Overall, CTE provides the education experiences and benefits that families are looking for, but program quality is critical to achieve full message impact and effective recruitment. To read the full report and to access resources to put this research into action including a message triangle with tailoring for historically marginalized populations, please visit our Engaging Families and Learners web page. For resources on advancing equity and access in CTE programs, visit the Equity and Access page in Advance CTE’s Resource Center.

Stacy Whitehouse, Senior Associate Communications and State Engagement 

By Stacy Whitehouse in Uncategorized
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A Decade of Visions for Career Technical Education and Why it is Time for CTE Without Limits

Friday, March 5th, 2021

Advance CTE is looking forward to releasing Without Limits: A Shared Vision for the Future of Career Technical Education, a new vision supported by 38 national organizations that pushes Career Technical Education (CTE) to its full potential by dismantling systems that silo stakeholders and perpetuate inequalities so that each learner has access to and the means to be successful in the career of their choice. 

This shared vision is the culmination of over a decade of efforts by our organization and our members to better connect systems of learning and work to advance learner success. CTE Without Limits takes that work to the next level by providing a framework for system-wide transformations that have held CTE in providing high-quality and equitable experiences to each learner regardless of their background or where they live.

A Decade of Visions for the Future of CTE

 In 2010, Advance CTE released Reflect, Transform, Lead: A New Vision for CTE. This vision emerged from the economic crisis of the late 2000s and strived to place CTE at the forefront of preparing learners and workers with the skills to achieve sustainable careers in a global economy. This vision focused on achieving excellence in program quality through improving program alignment with the National Career Clusters® Framework, increasing industry participation in program development, developing national programs and assessments to increase skill portability and connecting data systems across learning and work to identify and elevate high-quality CTE programs.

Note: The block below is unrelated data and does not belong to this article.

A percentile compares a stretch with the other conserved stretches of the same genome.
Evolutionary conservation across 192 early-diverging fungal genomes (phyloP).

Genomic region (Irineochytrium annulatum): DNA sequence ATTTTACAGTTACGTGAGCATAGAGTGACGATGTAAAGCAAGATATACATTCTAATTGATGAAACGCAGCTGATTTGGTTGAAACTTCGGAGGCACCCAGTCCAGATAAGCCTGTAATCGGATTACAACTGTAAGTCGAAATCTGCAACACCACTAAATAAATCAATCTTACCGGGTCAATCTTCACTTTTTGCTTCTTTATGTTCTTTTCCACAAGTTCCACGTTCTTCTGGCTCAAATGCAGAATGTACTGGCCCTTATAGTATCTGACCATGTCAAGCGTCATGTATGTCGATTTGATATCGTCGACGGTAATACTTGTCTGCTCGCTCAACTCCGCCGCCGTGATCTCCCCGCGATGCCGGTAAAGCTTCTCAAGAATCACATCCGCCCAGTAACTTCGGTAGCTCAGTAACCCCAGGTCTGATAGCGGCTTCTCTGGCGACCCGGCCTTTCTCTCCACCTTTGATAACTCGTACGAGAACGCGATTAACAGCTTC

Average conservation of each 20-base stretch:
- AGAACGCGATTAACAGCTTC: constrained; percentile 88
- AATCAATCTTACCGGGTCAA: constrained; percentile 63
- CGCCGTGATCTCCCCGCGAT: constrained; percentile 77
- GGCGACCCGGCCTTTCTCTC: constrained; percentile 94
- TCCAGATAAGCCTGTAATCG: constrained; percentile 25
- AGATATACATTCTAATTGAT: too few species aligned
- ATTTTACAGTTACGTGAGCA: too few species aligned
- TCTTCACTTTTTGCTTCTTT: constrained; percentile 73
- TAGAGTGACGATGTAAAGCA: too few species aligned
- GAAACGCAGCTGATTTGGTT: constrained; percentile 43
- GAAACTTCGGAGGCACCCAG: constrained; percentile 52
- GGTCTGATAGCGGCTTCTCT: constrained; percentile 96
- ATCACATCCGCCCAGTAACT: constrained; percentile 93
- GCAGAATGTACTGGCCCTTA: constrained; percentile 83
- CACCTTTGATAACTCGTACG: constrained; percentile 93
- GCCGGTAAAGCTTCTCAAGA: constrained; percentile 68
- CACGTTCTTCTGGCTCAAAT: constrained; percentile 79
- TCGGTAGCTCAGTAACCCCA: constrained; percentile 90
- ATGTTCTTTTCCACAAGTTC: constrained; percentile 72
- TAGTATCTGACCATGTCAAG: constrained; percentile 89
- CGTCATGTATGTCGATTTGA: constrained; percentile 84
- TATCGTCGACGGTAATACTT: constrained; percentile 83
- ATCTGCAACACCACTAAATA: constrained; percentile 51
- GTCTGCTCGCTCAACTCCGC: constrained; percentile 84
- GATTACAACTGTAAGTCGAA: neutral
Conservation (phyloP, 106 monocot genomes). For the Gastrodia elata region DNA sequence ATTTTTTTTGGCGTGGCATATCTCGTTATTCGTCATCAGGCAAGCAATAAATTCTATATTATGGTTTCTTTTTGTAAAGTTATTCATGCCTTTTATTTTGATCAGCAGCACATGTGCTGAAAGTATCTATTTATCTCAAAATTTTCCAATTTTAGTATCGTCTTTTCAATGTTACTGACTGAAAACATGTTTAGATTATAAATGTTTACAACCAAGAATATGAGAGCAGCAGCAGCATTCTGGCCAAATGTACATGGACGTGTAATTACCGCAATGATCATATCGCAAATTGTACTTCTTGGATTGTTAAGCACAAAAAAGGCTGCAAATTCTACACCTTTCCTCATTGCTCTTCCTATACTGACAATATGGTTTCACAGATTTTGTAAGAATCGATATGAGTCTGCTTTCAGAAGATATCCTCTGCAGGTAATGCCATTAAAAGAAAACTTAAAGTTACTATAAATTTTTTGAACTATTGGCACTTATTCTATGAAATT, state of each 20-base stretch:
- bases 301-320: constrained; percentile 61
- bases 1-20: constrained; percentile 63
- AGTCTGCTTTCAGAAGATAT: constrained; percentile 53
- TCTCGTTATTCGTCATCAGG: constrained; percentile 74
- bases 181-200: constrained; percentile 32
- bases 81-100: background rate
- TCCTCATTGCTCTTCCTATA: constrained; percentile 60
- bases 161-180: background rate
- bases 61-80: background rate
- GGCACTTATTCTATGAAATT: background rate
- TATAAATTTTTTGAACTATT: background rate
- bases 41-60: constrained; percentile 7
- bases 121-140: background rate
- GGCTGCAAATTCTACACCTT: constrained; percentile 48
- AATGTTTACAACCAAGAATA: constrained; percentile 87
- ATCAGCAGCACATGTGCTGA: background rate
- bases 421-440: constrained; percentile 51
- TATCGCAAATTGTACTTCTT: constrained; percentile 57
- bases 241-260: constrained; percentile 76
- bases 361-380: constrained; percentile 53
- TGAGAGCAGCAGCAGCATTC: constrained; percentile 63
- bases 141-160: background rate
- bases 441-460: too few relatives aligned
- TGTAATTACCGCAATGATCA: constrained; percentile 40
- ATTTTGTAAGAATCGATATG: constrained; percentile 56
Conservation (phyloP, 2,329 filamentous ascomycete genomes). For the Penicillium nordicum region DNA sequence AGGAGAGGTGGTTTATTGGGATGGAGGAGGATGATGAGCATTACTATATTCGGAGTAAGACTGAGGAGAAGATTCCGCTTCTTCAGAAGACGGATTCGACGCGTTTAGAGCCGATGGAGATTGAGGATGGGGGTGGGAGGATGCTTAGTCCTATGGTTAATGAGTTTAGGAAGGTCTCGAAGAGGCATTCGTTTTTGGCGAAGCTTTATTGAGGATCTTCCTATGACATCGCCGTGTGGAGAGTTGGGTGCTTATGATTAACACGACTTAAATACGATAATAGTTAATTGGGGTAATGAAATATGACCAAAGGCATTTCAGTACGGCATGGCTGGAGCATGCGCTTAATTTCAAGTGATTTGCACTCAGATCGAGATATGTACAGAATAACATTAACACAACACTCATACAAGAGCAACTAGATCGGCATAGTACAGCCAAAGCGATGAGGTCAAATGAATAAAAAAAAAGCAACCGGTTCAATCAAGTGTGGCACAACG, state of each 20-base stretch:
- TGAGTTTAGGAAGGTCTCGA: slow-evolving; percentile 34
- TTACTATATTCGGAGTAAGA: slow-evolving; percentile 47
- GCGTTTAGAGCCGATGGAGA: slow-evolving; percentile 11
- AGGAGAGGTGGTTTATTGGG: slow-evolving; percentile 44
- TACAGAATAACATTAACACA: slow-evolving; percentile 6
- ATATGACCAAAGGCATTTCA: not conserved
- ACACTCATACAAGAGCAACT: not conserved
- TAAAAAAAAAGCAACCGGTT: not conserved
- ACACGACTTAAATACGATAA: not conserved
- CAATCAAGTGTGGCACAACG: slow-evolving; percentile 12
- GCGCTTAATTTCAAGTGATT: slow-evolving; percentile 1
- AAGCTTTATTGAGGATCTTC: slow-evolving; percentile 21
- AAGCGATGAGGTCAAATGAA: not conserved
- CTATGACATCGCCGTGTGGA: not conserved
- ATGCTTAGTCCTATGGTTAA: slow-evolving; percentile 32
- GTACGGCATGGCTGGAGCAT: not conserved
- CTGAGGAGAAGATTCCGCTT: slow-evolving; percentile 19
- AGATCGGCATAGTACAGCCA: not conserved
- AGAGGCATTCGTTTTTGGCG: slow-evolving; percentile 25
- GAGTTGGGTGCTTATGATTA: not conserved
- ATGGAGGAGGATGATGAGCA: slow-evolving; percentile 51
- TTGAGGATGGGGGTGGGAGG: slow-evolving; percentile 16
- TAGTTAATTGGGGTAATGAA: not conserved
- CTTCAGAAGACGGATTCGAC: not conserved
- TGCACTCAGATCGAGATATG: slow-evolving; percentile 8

Successful initiatives related to this vision include: 

In 2016, Advance CTE and 11 supporting organizations released Putting Learner Success First: A Shared Vision for the Future of CTE. This vision elevated the emphasis on creating learner-centered and learner-supported systems and introduced the need for a shared commitment among CTE stakeholders to advance program quality and system alignment across each learner’s journey. 

This vision also shifted its focus from national initiatives to improving state systems to fully serve learners and position them for potential scaling. Significant new action areas included the development of an integrated career advisement system, expanding work-based learning for all learners, removing barriers to recruitment and retention of quality instructors and enhancing accountability measures in federal and state policy across programs where learning and work intersect. 

One of the most important accomplishments of this vision was the reauthorization of the Strengthening Career and Technical Education for the 21st Century Act (Perkins V). The updated legislation successfully included elements to build learner-centered systems, including streamlined performance targets and program quality measures to better define and track learner success; an increase in the reserve fund set-aside to encourage innovation and flexibility; and the creation of a new comprehensive local needs assessment that compels state CTE leaders to conduct regular, collaborative evaluation of program and learner needs.

The Need for a New Vision for CTE 

The national crises of the past year has brought to the forefront issues that have held learners and workers back for too long. Our new vision, CTE Without Limits, will be released next week and is inspired by the ideas of more than 200 CTE leaders and partners that participated at our CTE Forward Summit in Fall 2020. 

This vision names solutions that not only bring together actors across K-12 and postsecondary education, workforce development and business and industry, but also lay the groundwork for CTE to lead in addressing the most pressing issues facing learning and work as a whole, including breaking silos among systems; dismantling barriers that perpetuate racism and inequalities that inhibit learner success; and empowering the individual to contribute to and direct their path to career success. We are most proud that this vision takes a much-needed step in prioritizing equity not only as a principle, but also as a theme that unites all five vision principles and action areas.